Disclosure: Revealing the Person Beyond the Patient

Emily Higgins


CT scans, MRIs, and X-Rays are all, in a way, portraits of the patient. Films that result from a diagnostic exam display information that is deeply intimate by nature but is often incomprehensible to the patient. The patient learns about themselves and their condition, whether chronic or newly diagnosed, from the words of their physician. Someone without any medical training sees themself as a series of black, white, and gray shapes on a computer screen or printed out on a film. Flesh and bone are abstracted in a way that disconnects them from the body which they represent.

This abstraction and disconnection creates a complicated encounter – how does one relate to an image of themselves when, from their perspective, it looks like little more than television static?

It is impossible to create works of art from every radiograph, and it is unrealistic to assert that this can or should be done. Not only is there a lack of artists and motivation to undertake such an involved process, but patients are entitled to their privacy. The Health Insurance Portability and Accountability Act, more commonly referred to as HIPAA, helps ensure the confidentiality of a patient’s medical records. Among a number of other documents, radiology exams like CT scans and MRI results are considered confidential and are rarely shared between more than the patient and their physician. That is, unless the patient specifically discloses access to someone.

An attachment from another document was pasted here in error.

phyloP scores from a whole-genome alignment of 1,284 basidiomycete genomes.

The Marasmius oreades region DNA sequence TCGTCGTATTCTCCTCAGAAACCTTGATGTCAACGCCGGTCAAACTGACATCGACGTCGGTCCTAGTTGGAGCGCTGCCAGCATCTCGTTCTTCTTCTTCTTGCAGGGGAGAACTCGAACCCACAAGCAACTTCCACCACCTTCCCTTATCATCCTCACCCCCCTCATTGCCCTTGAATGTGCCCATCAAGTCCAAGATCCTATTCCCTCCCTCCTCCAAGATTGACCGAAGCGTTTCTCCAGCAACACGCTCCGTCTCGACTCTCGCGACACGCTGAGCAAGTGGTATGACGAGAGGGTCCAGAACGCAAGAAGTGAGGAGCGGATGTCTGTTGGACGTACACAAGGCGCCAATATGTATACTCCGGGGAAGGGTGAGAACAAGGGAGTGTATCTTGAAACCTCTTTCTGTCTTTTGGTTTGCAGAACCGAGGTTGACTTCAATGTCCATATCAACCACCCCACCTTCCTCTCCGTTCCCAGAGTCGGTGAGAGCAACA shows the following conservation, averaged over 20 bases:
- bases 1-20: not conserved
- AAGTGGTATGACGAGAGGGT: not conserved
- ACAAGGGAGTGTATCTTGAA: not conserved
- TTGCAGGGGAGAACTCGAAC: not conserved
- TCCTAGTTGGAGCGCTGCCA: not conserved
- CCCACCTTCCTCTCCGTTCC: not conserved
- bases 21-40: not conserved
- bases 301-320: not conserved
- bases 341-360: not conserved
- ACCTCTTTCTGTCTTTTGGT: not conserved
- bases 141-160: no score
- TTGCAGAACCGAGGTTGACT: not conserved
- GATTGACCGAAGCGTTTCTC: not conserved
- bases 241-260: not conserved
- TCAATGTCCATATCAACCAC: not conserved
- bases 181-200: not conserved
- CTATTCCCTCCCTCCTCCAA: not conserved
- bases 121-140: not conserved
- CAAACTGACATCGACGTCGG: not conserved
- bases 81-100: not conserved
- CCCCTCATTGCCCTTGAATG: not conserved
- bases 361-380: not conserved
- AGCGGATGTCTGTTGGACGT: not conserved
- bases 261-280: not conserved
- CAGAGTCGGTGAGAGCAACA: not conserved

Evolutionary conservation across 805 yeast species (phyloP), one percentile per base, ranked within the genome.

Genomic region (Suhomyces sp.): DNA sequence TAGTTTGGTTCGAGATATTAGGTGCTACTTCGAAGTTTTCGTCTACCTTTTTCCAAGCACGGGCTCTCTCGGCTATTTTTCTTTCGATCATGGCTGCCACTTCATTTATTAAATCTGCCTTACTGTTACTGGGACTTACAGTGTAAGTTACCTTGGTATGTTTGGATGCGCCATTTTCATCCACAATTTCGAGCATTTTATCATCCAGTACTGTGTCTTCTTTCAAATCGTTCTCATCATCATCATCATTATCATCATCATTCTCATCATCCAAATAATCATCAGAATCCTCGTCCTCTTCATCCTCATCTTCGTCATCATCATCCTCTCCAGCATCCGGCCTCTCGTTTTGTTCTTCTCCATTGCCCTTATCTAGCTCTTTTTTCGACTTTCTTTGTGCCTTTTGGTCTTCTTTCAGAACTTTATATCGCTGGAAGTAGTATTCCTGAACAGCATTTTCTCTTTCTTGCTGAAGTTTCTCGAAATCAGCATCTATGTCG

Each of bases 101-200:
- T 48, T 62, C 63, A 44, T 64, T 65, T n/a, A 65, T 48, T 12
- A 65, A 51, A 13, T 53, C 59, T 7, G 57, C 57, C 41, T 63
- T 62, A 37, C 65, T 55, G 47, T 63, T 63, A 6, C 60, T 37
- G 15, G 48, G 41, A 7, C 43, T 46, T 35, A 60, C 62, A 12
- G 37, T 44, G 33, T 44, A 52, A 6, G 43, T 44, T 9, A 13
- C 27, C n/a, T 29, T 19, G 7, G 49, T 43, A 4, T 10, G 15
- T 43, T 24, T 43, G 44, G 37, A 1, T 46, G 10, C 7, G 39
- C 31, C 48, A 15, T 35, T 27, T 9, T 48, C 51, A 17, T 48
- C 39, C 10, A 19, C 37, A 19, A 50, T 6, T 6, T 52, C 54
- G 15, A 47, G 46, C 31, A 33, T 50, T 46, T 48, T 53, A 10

In instances like this where an artist is given a prompt, platform, and permission to create, it is possible to unify select individuals with their films. A patient is elevated to an individual human being by linking a face, name, and snippets of their personality with what would otherwise be a diagnostic assessment reserved for the eyes of physicians. This exhibition is about connecting the individual to themselves and others, and furthering the integration of art and science. Disclosure aims to dignify a patient and their condition through a work of art, and bridge the gap between the results of a diagnostic medical exam and what makes us human.